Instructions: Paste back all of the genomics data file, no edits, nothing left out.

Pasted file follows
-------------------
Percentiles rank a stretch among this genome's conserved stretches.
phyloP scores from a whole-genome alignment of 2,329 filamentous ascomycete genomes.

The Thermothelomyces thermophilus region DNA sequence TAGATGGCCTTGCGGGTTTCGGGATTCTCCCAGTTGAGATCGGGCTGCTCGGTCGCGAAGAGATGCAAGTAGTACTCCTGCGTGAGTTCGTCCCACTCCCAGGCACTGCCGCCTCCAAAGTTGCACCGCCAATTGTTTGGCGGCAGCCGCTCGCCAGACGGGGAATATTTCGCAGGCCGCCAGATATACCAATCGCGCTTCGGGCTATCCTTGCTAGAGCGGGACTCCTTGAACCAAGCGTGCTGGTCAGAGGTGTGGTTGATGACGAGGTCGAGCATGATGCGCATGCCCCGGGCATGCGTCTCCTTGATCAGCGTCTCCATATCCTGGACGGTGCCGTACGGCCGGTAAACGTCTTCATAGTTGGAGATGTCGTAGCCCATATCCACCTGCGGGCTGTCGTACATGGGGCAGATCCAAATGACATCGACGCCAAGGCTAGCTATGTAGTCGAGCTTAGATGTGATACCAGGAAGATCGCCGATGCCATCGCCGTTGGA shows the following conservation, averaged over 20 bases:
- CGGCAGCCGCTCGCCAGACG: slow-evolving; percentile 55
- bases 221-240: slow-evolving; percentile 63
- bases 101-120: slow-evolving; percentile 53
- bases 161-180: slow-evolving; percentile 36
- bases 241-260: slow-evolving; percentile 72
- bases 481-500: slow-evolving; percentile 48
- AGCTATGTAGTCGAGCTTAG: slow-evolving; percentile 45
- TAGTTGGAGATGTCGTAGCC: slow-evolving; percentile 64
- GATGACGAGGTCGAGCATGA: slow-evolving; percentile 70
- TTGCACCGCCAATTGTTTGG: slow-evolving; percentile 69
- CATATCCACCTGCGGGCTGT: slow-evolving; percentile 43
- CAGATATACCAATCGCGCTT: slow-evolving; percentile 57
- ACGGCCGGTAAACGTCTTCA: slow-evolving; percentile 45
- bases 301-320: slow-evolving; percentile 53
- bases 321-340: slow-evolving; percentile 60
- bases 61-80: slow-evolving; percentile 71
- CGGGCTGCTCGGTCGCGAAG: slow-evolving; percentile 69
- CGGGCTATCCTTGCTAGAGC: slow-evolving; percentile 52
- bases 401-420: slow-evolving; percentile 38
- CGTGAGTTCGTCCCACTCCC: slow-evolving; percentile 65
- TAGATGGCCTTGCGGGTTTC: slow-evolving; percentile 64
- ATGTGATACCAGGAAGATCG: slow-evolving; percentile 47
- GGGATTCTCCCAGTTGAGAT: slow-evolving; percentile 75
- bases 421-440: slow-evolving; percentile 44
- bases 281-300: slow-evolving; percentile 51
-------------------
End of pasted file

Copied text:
Percentiles rank a stretch among this genome's conserved stretches.
phyloP scores from a whole-genome alignment of 2,329 filamentous ascomycete genomes.

The Thermothelomyces thermophilus region DNA sequence TAGATGGCCTTGCGGGTTTCGGGATTCTCCCAGTTGAGATCGGGCTGCTCGGTCGCGAAGAGATGCAAGTAGTACTCCTGCGTGAGTTCGTCCCACTCCCAGGCACTGCCGCCTCCAAAGTTGCACCGCCAATTGTTTGGCGGCAGCCGCTCGCCAGACGGGGAATATTTCGCAGGCCGCCAGATATACCAATCGCGCTTCGGGCTATCCTTGCTAGAGCGGGACTCCTTGAACCAAGCGTGCTGGTCAGAGGTGTGGTTGATGACGAGGTCGAGCATGATGCGCATGCCCCGGGCATGCGTCTCCTTGATCAGCGTCTCCATATCCTGGACGGTGCCGTACGGCCGGTAAACGTCTTCATAGTTGGAGATGTCGTAGCCCATATCCACCTGCGGGCTGTCGTACATGGGGCAGATCCAAATGACATCGACGCCAAGGCTAGCTATGTAGTCGAGCTTAGATGTGATACCAGGAAGATCGCCGATGCCATCGCCGTTGGA shows the following conservation, averaged over 20 bases:
- CGGCAGCCGCTCGCCAGACG: slow-evolving; percentile 55
- bases 221-240: slow-evolving; percentile 63
- bases 101-120: slow-evolving; percentile 53
- bases 161-180: slow-evolving; percentile 36
- bases 241-260: slow-evolving; percentile 72
- bases 481-500: slow-evolving; percentile 48
- AGCTATGTAGTCGAGCTTAG: slow-evolving; percentile 45
- TAGTTGGAGATGTCGTAGCC: slow-evolving; percentile 64
- GATGACGAGGTCGAGCATGA: slow-evolving; percentile 70
- TTGCACCGCCAATTGTTTGG: slow-evolving; percentile 69
- CATATCCACCTGCGGGCTGT: slow-evolving; percentile 43
- CAGATATACCAATCGCGCTT: slow-evolving; percentile 57
- ACGGCCGGTAAACGTCTTCA: slow-evolving; percentile 45
- bases 301-320: slow-evolving; percentile 53
- bases 321-340: slow-evolving; percentile 60
- bases 61-80: slow-evolving; percentile 71
- CGGGCTGCTCGGTCGCGAAG: slow-evolving; percentile 69
- CGGGCTATCCTTGCTAGAGC: slow-evolving; percentile 52
- bases 401-420: slow-evolving; percentile 38
- CGTGAGTTCGTCCCACTCCC: slow-evolving; percentile 65
- TAGATGGCCTTGCGGGTTTC: slow-evolving; percentile 64
- ATGTGATACCAGGAAGATCG: slow-evolving; percentile 47
- GGGATTCTCCCAGTTGAGAT: slow-evolving; percentile 75
- bases 421-440: slow-evolving; percentile 44
- bases 281-300: slow-evolving; percentile 51